My dental hygiene patients are often surprised at a question I ask always during their preventive maintenance appointments: How would you describe your quality of sleep? Sleep may seem completely unrelated to oral health, but dentists and dental hygienists are typically the first ones to detect signs of disease and dysfunction within the body through a very clear window—the mouth.
Obstructive sleep apnea (OSA), or “sleep apnea,” is a life-threatening condition in which a person repeatedly stops breathing in the night. It affects approximately 1 billion people worldwide with millions more undiagnosed.1 It is often accompanied by such common ailments as high blood pressure, obesity, heart disease, depression, acid reflux disease, diabetes, high cholesterol, and asthma.2 Even more concerning, untreated sleep apnea can cause sudden events such as heart attack and stroke due to a continued shortage of oxygen in the blood and its critical demand on the heart.3
How does a person know if they have sleep apnea? An in-lab or at-home sleep test is the only definitive way to confirm or rule out this serious condition; however, there are some common risk factors that may serve as important cues to investigate sleep further.
More about sleep apnea … Bringing your dental sleep practice to the next level: It takes a village
You have a habit of snoring
No one likes to admit that they snore. For some of people, it may feel unattractive or embarrassing. For others, it may make them feel like they’re getting old. It’s common for people to deny or diminish accusations of snoring by their loved ones with the hopes that it’s not that bad; however, it’s important to know why snoring happens.
When a person is sleeping, they experience a significant degree of whole-body “atonia,” or loss of muscle tone. The airway is supported by muscles, too, and when they relax, the breathing space can narrow—or in the case of sleep apnea, completely collapse. A narrow airway is what causes snoring, the sound of tissues vibrating against each other as air passes in and out. Snoring does not guarantee that a person has sleep apnea, but an overwhelming percentage of people who snore do, and that is reason enough to pursue sleep testing.
You have a hard time getting out of bed in the morning
When a person is suffering from oxygen deprivation throughout the night, it can cause multiple interruptions in their sleep and prevent them from progressing through necessary stages in their sleep cycle. Even if you’re not consciously waking in the night, the brain can become aroused enough to disrupt the restorative sleep it desperately needs. This can result in a person feeling like they never get enough sleep, no matter how long they’re in bed.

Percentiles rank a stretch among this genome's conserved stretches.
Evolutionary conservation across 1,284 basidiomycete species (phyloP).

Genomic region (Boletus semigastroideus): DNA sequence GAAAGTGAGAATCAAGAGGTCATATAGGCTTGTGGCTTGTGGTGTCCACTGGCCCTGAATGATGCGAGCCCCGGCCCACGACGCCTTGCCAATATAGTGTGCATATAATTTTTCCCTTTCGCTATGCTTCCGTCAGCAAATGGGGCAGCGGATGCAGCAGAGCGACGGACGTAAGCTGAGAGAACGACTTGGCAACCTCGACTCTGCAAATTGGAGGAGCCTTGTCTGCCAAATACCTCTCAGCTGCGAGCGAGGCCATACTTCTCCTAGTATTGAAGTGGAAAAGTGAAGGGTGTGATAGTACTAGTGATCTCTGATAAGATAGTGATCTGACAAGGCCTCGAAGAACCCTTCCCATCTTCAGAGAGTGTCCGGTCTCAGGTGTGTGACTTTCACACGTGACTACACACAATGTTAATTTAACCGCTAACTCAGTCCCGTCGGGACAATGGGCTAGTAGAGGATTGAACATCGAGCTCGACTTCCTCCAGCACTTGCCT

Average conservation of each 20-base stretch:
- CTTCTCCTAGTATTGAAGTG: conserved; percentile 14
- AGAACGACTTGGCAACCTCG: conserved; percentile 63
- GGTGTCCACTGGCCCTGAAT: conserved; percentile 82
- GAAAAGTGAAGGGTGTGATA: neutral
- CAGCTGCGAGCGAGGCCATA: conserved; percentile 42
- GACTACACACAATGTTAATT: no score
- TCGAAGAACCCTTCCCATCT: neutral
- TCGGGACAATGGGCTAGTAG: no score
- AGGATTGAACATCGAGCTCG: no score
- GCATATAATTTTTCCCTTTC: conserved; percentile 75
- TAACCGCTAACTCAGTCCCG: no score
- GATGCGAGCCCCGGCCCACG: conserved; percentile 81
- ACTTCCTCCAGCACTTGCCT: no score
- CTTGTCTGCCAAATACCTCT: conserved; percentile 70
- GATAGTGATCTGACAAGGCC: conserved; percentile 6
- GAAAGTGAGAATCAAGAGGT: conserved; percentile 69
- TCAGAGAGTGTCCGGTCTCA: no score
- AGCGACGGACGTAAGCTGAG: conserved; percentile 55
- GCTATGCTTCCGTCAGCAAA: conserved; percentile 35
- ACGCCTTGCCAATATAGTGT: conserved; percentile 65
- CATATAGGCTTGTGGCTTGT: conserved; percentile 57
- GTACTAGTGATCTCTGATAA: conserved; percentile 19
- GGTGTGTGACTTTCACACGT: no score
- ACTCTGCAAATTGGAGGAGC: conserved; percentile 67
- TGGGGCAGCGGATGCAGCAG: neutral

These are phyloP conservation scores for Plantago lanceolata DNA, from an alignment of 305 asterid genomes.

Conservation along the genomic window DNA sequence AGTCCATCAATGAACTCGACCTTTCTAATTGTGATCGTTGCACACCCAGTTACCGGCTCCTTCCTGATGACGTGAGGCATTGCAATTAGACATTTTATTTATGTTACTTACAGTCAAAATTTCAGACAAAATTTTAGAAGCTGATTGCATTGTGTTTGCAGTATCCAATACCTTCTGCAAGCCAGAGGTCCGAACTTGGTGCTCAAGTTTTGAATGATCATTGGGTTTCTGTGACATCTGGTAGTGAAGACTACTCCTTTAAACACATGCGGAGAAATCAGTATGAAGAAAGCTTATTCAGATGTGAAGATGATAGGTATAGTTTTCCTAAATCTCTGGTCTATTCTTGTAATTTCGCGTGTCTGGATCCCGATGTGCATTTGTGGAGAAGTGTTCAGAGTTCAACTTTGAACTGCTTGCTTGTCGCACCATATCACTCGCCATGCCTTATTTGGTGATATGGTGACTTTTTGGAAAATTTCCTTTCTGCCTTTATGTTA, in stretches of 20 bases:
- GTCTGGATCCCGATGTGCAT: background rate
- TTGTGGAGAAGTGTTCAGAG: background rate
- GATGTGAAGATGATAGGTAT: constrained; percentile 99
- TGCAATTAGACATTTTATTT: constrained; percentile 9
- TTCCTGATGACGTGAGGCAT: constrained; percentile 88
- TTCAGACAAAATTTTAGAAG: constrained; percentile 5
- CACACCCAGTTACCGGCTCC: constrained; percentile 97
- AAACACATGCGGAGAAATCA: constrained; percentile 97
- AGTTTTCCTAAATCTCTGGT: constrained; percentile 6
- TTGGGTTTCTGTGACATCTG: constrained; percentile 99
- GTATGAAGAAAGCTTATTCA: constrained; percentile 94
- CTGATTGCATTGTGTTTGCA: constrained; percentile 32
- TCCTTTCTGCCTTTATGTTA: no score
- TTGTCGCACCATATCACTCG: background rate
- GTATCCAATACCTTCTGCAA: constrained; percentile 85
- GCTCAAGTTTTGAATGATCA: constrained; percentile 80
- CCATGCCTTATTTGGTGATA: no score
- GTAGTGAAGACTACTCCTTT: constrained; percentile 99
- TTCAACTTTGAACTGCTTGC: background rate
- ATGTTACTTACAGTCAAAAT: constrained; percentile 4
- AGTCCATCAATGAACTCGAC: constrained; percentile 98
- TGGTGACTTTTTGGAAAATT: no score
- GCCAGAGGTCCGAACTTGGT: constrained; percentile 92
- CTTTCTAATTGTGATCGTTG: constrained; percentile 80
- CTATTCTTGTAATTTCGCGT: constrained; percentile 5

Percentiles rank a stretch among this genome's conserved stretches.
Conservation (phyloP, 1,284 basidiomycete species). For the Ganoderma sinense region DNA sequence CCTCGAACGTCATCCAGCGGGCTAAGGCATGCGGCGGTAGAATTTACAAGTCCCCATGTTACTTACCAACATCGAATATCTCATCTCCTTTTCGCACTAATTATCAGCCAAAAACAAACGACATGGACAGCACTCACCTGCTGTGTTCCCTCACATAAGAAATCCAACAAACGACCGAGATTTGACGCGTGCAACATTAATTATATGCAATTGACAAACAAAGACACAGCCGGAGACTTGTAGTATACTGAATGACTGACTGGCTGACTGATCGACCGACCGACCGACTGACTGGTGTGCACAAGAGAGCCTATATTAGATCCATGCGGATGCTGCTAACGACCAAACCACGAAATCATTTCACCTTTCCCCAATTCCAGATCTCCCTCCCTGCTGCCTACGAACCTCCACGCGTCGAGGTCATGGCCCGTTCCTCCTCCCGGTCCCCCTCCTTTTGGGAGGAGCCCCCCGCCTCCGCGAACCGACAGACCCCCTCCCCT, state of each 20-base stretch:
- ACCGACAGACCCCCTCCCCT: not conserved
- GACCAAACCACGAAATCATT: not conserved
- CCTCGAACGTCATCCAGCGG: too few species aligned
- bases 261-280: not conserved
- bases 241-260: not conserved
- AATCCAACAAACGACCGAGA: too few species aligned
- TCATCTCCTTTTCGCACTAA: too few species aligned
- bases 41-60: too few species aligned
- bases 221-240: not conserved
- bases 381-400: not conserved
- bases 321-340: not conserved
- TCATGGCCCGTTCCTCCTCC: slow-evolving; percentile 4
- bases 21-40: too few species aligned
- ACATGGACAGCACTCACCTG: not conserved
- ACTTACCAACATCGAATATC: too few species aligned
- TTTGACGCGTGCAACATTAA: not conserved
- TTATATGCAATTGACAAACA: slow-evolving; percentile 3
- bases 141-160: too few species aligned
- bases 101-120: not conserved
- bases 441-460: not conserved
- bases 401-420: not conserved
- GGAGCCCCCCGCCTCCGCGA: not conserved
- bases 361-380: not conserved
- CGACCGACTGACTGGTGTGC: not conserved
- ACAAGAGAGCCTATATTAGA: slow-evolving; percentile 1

Unfortunately, the effects of poor sleep are bound to last throughout the day with feelings of fatigue, sluggishness, and sleepiness. In extreme cases, accidentally dozing off during daytime hours can result in embarrassment, difficulty completing daily activities, problems with work, or even life-threatening accidents and injuries. This may in turn result in a person’s dependence on caffeinated beverages, energy drinks, or dietary supplements to meet the demands of the day.
Your doctor has growing concerns about your health
In our society, we associate new diagnoses, taking prescription medications, and having a variety of surgical procedures with the aging process. While it’s common for these things to happen in older adults, we need to remember that common does not equal normal. People in many other parts of the world are able to live long, healthy lives without the need for as much medical care as we require in the United States. Many researchers believe that to be due in part to a more active lifestyle, nutritious diet, and health care centered around the root cause of common ailments.
Modern medicine offers many benefits, but it’s also wise to explore underlying factors that may be contributing to health problems so we can manage them in a more functional way. While sleep apnea is not always the cause of well-known comorbidities, health-care professionals are finding that it is often there in the background. We are continuing to learn more about the relationship sleep apnea has with diseases that plague millions of Americans, including the fact that a chronic oxygen deficit will cause many systems in the body to operate suboptimally.
More about sleep apnea … Overcoming sleep dentists’ diagnostic obstacles
The good news about sleep apnea is that it’s easy to detect, diagnose, and treat. There are many effective treatment options that allow people to finally get the sleep they deserve—on their own terms. Therapies ranging from CPAP to prescription oral appliances have improved the health and wellness of countless people, with surgical options available as well. The first step is recognizing some of the common signs and discussing them with your dental or medical professional. We can take it from there.
- Benjafield AV, Ayas NT, Eastwood PR, et al. Estimation of the global prevalence and burden of obstructive sleep apnoea: a literature-based analysis. Lancet Respir Med. 2019;7(8):687-698. doi:10.1016/S2213-2600(19)30198-5
- Pinto JA, Ribeiro DK, da Silva Cavallini AF, Duarte C, Freitas GS. Comorbidities associated with obstructive sleep apnea: a retrospective study. Int Arch Otorhinolaryngol. 2016;20(2):145-150. doi:10.1055/s-0036-1579546
- Jehan S, Farag M, Zizi F, et al. Obstructive sleep apnea and stroke. Sleep Med Disord. 2018;2(5):120-125.